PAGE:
Linda S. Erdreich stated in her report on the health effects of cell phone use that “radio waves, or radiofrequency (RF) energy, is a range of the electromagnetic spectrum” (2014) that is exuded from many common appliances. She goes on to inform that “RF energy is not ’radiation’ in the same sense as used for high frequencybecause the energy of RF is so much lower and is unable to change the DNA of cells” (2014) . On the other hand, Olga V. Naidenko, in favor of the opinion that cell phone usage increases the risk of brain cancer, stated that through her research, the “latest science points to potential risks” (2014) and that “cell phone radiation standards are out dated and may not be sufficiently protective” (2014) to consumers. The issue over whether cell phone usage can present an increased risk for cancer is a topic that has been and continues to be researched in the scientific community. The link above leads to a video by a professor who conducts interviews with random people about their knowledge on if radiation from cell phones can cause cancer (Veritasium, 2015). The answers they give are then clarified from a scientific standpoint with layman’s terms. After reading the selection and viewing the video, my initial opinion changed regarding radiation from cell phones. Initially, my impression was that they did not cause cancer. However, after reading the arguments against that opinion and listening to the breakdown given by the video, it is evident that radiation from cell phone usage over time has revealed data, although inconclusive, that a persons’ risk for developing cancer has increased (Abbeduto and Symons, 2014). The radiation from cell phone usage, just like with any other common appliance such as a microwave or radio, is not strong enough to denature DNA. However, the selection and video reference scientific research that suggest the length of time of the exposure plays a role in the inconclusive, increased risk of developing cancer. The video (Veritasium, 2015) also explains the most appropriate types of studies to get more conclusive research accomplished but discusses how those types of studies may be costly and require incredibly large test groups. The public at large can learn something from the video selection because it reviews common misconceptions about radiation. However, peer-reviewed studies from the scientific community generally mirror the opinion of the professor in the video and conclude that there is no substantial scientific evidence confirming that radiation from cell phone usage causes an increased risk of developing brain cancer (Abbeduto and Symons, 2014).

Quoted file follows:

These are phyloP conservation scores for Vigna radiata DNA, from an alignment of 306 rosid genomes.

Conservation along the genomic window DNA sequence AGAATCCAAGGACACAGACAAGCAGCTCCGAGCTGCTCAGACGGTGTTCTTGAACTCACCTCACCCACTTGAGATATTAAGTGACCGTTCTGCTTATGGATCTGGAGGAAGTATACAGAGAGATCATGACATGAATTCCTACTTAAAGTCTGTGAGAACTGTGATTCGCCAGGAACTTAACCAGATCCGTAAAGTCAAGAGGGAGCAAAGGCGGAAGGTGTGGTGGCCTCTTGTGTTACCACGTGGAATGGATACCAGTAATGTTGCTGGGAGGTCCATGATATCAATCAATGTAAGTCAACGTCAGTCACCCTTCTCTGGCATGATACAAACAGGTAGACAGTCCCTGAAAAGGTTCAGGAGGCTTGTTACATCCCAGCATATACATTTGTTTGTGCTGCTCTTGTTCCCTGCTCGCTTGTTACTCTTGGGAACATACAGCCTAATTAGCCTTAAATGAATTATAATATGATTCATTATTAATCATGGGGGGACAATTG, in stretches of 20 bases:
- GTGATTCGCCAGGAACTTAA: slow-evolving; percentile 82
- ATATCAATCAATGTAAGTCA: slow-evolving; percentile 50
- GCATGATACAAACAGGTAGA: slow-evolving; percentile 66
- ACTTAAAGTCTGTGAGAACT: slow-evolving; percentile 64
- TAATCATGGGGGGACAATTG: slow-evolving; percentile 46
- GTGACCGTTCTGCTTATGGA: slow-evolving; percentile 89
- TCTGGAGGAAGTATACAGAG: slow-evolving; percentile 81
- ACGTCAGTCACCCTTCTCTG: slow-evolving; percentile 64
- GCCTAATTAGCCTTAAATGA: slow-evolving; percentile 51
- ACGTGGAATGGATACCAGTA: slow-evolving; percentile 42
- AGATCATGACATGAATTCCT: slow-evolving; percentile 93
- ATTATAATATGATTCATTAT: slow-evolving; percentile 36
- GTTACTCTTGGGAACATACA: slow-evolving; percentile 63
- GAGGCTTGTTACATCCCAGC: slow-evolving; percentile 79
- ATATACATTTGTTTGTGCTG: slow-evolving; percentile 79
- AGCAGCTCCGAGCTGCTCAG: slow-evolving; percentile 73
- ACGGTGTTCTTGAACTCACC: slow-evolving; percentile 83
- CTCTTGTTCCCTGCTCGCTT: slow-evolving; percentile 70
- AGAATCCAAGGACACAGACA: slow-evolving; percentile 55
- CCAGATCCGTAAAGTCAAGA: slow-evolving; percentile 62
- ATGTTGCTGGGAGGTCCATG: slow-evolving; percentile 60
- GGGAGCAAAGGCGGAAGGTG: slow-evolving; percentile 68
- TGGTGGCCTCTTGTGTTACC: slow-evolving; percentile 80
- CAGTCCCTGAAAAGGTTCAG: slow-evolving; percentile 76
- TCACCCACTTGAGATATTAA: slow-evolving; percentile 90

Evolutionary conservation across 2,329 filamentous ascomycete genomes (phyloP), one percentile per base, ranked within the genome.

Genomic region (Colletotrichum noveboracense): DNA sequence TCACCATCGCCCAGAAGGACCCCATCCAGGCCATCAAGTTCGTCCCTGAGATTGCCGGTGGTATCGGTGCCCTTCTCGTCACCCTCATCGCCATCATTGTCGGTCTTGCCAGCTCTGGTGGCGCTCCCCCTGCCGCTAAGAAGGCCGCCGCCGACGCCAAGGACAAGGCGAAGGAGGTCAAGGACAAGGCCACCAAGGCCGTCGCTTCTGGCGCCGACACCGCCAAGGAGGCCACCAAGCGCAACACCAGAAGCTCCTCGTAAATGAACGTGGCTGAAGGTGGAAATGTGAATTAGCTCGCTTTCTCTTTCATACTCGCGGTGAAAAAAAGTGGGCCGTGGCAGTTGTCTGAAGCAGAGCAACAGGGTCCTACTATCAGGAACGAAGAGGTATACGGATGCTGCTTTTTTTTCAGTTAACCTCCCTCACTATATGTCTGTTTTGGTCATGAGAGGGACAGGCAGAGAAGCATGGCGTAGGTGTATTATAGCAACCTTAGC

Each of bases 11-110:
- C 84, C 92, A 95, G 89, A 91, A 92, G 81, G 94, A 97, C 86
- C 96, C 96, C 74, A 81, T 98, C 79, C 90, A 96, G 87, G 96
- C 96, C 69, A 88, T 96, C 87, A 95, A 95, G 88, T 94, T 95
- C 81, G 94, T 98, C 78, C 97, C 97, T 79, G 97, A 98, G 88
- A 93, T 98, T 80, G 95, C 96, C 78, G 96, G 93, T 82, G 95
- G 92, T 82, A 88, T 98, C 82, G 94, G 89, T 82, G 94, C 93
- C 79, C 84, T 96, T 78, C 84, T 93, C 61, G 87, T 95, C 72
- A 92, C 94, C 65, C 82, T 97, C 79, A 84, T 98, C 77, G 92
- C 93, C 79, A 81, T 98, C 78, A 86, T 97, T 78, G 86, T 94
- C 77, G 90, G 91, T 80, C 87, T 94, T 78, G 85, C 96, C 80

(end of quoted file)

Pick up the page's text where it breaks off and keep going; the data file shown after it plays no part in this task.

Abbeduto, Leonard and Symons, Frank. "Is There Sufficient Scientific Evidence to Conclude
That Cell Phones Cause Cancer?" Taking Sides: Clashing Views in Social Psychology.
3.8 (2014) : 138-147. Print.
Veritasium. “Do Cell Phones Cause Brain Tumors?” Online video clip.
https://www.youtube.com/watch?v=wU5XkhUGzBs. YouTube, 3 Feb. 2015. Web. 5 Feb.